# Homework Help: I really need help

1. Oct 27, 2004

### Tanya Back

Hey!

I tired this question but i don't get it

A 100 kg pilot sits on a scale, as the plane reaches the bottom of the loop, what does the scale read? The plane is travelling at 138.88 m/s. The radius is 200m

So i did this -->

Fc= Fscale - Fg

(100)(138.88)^2 / 200 = Fscale - 980
Fscale = 10623.87 N

I have no clue if this right..since the teacher never gave us the answer..just the question.. Can someone plz help..he said this question mite be on a quiz

PLz! ...Thank u !

Tanya

2. Oct 27, 2004

### Diane_

Hi, Tanya.

First off, you need to keep straight on the dimensions you're talking about. Weight is a force, for instance, while the 9.80 or 980 is an acceleration.

Second, you need to think about what's going on in the loop. Imagine swinging a rock on the end of a string in a vertical circle. (If you've never done something like that, go do it. It'll help a lot.) How hard does the string pull on your hand as it goes around? If you do it, you'll notice that it pulls harder when the rock is at the bottom of the loop than when it is at the top. You can, in fact, swing it just right so that it doesn't pull at all when it's at the top.

Think of it in terms of centripetal force - the force that acts towards the center of the circle, that's necessary for any object to undergo circular motion. When the rock is at the top, gravity is acting directly towards the center of the circle. If you're swinging it at the right speed, gravity will provide all of the centripetal force necessary, and the string won't have to pull at all - no tension in the string. In that case, at the bottom of the loop, gravity is pulling directly away from the center of the circle. In that case, the string must provide both the centripetal force as well as counteracting gravity - the tension in the string will be twice the weight of the rock. It will vary from zero at the top to 2W at the bottom as it moves through the loop, going up as the rock goes down and vice versa.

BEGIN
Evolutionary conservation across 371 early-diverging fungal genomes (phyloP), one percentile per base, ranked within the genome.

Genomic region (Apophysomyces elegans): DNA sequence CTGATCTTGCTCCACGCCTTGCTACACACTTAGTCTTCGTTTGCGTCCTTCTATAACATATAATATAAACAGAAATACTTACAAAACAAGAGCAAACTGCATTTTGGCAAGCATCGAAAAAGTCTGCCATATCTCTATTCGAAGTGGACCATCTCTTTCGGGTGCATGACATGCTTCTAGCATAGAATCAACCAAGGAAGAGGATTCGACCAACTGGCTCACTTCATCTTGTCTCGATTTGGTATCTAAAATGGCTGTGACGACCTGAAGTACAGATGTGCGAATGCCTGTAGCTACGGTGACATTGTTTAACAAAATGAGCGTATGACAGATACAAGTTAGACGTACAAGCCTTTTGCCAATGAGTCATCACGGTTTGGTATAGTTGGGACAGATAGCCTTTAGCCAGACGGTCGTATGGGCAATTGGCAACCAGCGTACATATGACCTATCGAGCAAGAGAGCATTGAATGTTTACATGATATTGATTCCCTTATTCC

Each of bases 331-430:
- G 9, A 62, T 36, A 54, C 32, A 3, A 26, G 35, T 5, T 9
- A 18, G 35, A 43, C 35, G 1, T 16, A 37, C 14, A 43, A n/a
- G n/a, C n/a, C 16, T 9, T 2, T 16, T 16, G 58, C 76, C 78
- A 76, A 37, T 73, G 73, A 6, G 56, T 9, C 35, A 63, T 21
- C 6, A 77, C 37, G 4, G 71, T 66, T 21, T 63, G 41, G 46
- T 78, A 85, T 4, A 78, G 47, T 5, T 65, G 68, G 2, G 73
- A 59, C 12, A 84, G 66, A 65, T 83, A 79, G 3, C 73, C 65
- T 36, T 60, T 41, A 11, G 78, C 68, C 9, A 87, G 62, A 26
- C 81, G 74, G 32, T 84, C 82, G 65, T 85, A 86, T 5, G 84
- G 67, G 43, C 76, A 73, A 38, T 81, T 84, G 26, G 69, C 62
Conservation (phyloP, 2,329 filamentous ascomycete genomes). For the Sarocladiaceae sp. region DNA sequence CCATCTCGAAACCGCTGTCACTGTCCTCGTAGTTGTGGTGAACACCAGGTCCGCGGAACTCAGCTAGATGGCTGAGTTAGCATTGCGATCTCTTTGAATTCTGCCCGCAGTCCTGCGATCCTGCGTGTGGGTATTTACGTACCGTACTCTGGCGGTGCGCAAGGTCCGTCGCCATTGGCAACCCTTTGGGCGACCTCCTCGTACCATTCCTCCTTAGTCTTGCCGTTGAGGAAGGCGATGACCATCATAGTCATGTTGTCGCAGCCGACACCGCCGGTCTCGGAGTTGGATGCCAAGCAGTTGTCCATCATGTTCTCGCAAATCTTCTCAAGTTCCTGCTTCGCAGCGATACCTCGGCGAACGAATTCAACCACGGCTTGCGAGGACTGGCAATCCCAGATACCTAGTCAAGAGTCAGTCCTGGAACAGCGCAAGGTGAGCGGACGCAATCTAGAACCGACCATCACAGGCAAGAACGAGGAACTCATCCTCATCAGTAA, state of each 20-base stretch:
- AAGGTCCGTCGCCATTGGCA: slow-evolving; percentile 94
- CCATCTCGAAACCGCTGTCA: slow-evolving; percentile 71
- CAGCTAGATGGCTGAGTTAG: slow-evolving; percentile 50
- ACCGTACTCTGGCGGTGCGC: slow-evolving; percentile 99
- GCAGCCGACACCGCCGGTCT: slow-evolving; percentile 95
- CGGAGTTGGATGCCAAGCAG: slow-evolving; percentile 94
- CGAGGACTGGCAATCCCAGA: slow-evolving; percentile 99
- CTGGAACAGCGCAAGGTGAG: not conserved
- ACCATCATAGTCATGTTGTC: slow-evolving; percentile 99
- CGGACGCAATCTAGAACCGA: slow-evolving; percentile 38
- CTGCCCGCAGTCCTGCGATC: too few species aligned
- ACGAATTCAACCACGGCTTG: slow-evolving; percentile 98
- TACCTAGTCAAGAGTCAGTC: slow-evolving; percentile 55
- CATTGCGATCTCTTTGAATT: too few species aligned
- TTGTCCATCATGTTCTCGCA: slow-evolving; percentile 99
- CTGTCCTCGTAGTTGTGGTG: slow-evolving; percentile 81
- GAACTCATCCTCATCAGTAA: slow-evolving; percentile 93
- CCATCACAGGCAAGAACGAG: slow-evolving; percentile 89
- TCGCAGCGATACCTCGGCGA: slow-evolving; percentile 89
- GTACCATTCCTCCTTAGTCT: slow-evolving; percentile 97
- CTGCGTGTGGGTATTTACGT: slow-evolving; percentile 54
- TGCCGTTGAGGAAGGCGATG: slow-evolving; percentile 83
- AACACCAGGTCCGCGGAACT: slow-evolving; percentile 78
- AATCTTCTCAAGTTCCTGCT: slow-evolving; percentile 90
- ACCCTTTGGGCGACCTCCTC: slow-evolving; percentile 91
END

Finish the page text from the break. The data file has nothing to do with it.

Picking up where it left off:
For your problem: First, figure out the centripetal acceleration necessary for a loop of that radius at that speed. You should have a formula for that. Once you have it, compare it to gravitational acceleration (9.80 m/s^2). At the bottom of the loop, the acceleration will be g + a(centripetal). Multiply that by the mass of the pilot and you'll have the scale reading you need.

Hope this helps.

3. Oct 28, 2004

### Tanya Back

Thank u Diane

Ohhhh now i see!! Thank u Diane

Tanya